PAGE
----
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Hullabaloo


Monday, April 27, 2009

 
Some Behavior Is Beyond The Legal System

by digby

Yglesias asks the 64 trillion dollar question today:

The orthodox conservative position at this point, it seems to me, is that waterboarding is not torture. Nor is having someone dangle from his shackled arms in a manner so painful as to prevent sleep for a period of days. What’s more, these non-torturous “harsh techniques” are highly effective at gathering intelligence. But if that’s true, and these are legal and effective means of securing reliable information, why are we doing so little of it?

After all, people doing organized crime investigations face a lot of challenges in terms of getting information from people. Maybe cops should do routine undercover drug buys, build a case against low level dealers, and then waterboard the guys they’ve arrested and move further up the food chain. Maybe waterboarding and “stress positions” should become routine treatment for battlefield detainees in Iraq and Afghanistan. Why not?


Why not indeed? I've worried about the removal of the taboo against torture for years, which is one reason why I'm so appalled at the blithe acceptance of tasering. It's always seemed to me that the logic that the president must do absolutely everything in its power to "protect the American people" leads inexorably to a rejection of the fundamental principles that underlie the Bill of Rights, which protects us all.

Back in '06 I wrote a long winded screed , from which this passage is excerpted:

I keep thinking I'm going to wake from this awful dream in which law professors (and former deputy attorneys general) of the highest reputation do not make arguments like this (from the important article by Jane Mayer in this week's New Yorker called "Outsourcing Torture"):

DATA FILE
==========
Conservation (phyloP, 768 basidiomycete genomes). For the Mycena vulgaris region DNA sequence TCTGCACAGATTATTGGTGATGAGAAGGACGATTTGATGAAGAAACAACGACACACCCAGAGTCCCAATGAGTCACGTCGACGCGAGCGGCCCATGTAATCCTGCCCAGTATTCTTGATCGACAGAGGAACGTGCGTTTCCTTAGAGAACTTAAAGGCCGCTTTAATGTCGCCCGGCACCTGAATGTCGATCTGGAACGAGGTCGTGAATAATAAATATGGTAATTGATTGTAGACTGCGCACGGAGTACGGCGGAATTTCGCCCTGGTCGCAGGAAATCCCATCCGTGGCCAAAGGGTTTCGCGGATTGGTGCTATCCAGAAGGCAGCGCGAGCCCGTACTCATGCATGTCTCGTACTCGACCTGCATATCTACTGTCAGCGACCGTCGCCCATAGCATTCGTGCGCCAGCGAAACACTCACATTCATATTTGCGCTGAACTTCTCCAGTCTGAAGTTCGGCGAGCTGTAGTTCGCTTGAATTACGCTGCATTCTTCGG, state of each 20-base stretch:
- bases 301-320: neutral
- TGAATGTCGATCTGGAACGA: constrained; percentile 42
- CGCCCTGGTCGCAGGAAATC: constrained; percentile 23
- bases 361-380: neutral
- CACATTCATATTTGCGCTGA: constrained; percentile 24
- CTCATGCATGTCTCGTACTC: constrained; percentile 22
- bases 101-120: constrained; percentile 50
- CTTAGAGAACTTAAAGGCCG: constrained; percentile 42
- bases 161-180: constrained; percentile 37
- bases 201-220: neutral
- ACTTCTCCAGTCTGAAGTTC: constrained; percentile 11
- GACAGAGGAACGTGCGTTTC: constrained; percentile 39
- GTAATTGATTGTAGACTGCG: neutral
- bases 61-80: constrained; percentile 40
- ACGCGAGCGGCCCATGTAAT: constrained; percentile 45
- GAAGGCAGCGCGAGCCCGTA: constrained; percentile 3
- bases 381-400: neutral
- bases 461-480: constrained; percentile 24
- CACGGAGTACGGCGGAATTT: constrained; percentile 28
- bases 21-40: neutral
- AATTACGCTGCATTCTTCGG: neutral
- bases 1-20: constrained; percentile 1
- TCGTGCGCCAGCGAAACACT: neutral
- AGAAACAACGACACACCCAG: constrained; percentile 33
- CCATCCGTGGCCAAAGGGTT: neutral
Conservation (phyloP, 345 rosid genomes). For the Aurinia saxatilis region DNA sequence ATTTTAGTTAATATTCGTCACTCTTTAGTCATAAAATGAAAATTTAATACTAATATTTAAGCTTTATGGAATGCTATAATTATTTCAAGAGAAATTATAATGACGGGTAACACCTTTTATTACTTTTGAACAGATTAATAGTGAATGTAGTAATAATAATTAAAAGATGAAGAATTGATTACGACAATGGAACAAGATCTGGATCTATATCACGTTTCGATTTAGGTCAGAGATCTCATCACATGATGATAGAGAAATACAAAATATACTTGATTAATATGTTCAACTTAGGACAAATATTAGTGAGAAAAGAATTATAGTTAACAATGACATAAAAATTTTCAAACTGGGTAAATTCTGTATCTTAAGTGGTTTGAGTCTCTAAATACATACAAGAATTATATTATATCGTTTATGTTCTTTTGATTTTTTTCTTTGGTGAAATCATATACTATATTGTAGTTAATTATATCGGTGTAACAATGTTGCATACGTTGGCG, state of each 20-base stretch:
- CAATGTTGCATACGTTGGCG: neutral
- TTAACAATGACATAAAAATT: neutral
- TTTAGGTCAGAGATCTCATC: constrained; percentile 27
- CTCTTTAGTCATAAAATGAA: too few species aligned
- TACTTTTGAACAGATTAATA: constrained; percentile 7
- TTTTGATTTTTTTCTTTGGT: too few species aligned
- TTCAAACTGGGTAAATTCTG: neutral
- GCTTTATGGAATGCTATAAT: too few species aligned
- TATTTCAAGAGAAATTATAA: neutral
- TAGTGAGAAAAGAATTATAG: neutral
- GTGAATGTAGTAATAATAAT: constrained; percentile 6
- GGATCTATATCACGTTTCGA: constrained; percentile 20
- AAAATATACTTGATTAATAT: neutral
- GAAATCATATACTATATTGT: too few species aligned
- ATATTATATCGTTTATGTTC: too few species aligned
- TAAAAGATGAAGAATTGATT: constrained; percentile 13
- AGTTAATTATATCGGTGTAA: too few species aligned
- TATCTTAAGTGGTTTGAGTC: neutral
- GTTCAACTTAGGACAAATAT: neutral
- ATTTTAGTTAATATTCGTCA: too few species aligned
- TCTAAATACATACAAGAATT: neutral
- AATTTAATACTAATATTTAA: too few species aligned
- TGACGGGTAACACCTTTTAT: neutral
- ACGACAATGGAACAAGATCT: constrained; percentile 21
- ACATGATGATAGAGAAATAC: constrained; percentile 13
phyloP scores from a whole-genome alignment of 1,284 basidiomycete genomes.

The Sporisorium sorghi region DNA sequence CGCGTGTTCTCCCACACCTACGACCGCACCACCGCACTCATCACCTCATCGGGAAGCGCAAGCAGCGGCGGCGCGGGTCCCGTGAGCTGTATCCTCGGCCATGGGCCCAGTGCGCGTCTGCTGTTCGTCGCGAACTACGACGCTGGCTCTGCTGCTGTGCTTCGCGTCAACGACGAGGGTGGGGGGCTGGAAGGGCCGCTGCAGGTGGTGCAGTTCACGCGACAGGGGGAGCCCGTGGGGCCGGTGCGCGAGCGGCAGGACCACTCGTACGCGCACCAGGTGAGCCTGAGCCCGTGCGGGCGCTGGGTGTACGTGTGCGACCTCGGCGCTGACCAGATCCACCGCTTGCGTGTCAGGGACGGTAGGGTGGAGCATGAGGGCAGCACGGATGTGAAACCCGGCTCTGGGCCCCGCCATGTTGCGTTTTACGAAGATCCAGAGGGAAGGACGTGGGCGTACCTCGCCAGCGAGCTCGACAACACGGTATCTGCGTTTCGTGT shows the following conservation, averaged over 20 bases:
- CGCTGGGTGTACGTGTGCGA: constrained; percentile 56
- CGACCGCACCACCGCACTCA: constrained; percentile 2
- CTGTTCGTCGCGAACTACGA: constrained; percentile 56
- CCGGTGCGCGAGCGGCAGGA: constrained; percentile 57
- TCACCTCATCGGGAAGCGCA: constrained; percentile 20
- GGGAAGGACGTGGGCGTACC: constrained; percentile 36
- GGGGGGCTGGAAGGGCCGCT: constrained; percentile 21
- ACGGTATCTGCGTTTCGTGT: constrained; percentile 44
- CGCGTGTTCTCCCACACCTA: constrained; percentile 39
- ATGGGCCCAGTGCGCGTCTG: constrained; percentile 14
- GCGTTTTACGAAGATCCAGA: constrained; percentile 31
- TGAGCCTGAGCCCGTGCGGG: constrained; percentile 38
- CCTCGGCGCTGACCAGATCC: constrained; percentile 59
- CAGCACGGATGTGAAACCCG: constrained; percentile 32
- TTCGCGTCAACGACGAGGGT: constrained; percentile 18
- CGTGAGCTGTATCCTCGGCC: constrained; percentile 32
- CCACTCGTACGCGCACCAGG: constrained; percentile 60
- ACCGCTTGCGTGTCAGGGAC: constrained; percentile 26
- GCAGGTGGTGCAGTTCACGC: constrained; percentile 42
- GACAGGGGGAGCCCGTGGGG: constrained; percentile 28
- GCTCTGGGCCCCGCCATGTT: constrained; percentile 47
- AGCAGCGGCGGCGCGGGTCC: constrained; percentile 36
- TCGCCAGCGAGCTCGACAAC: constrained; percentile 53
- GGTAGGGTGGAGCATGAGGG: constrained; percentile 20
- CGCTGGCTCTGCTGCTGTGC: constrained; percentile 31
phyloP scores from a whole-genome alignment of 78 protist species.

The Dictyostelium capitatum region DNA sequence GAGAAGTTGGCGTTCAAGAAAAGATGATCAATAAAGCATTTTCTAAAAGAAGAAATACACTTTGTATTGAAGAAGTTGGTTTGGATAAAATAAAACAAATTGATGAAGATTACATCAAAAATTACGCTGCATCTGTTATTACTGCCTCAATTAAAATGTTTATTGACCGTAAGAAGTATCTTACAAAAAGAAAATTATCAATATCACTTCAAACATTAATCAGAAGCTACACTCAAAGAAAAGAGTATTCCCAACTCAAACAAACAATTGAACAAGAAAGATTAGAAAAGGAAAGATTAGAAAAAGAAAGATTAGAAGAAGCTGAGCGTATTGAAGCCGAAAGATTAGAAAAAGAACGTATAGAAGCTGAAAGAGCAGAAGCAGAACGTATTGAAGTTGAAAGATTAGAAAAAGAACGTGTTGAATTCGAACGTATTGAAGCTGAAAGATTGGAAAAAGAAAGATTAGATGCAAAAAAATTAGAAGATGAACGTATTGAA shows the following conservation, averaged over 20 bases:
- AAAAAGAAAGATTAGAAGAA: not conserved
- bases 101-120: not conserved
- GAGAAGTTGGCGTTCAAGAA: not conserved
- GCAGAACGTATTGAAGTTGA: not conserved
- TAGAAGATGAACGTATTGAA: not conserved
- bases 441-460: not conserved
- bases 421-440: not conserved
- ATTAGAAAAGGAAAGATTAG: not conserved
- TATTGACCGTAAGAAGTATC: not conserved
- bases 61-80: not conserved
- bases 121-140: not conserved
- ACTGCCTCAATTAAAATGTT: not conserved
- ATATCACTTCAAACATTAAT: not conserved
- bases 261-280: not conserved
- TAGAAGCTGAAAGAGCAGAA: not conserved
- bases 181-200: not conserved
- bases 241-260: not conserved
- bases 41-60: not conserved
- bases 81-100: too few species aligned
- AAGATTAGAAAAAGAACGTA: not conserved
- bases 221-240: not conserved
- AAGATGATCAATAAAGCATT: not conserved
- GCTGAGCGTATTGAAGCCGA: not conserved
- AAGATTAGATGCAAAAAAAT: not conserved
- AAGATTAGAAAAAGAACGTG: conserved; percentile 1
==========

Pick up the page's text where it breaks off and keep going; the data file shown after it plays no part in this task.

In a recent phone interview, Yoo was soft-spoken and resolute. “Why is it so hard for people to understand that there is a category of behavior not covered by the legal system?”



What would that category of behavior be? Mass Murder? Torture? Genocide? Medical experimentation? Eviscerating babies with a bobby pin? No, those are all covered by criminal statutes and international law. So, it must be something worse than that, musn't it? It must be worse than Hitler. It must be something so bad that Satan could only conceive of it. We call it "terrorism."

I wonder when those in this country whose children were killed by a child molester like John Wayne Gacy or who were the victims of a brutal home invasion robbery or even a drunk driver might begin to wonder why the criminals who committed those crimes should should be allowed this "luxury" of due process when we can simply pluck terrorists off the street, inflict torture upon them and throw them in prison forever. That awful day on 9/11 was shocking, to be sure. But is it more shocking than Tim McVeigh or that woman who killed the pregnant woman and carved her baby out of her womb? An average person can be forgiven for wondering just why we must deal with warrants and grand juries and trials with our homegrown vicious killers when we don't have to deal with such niceties with terrorists. Just what is the principle that guides this decision?

I'm truly wondering when someone will ask that question. Because when someone finally does we will begin to answer Professor Yoo's startling question about whether there aren't some things that fall outside the legal system.

The answer is, of course there aren't. The reason, professor, is that the rules of due process were designed to ensure that the government cannot arbitrarily imprison innocent people. That principle is so basic and so clear cut that you wouldn't think that a law professor would have to even think about it.

Even that ole puritan Increase Mather (Cotton's daddy) spoke out on this after the Salem Witch trials saying, "It were better that 10 suspected witches should escape than one innocent person should be condemned." Please don't try to tell me that the Puritans in Massachusetts were any less assured that the Devil presented an existential threat than terrorism does today. These people lived in a stew of supernatural fear and they were able to work themselves out of hysteria enough to see that condemning innocent people was the worst evil of all.

As for torture, we can go all the way back to the English Bill of Rights in 1689 to find that civilization had evolved enough to outlaw cruel and unusual punishment. Certainly, if punishment that was cruel and unusual has been outlawed for more than 400 years, then cruel and unusual treatment of those who haven't even been found guilty of a crime cannot be considered legal in the 21st century. How does one become a first tier legal scholar and not see the implications of what we are doing?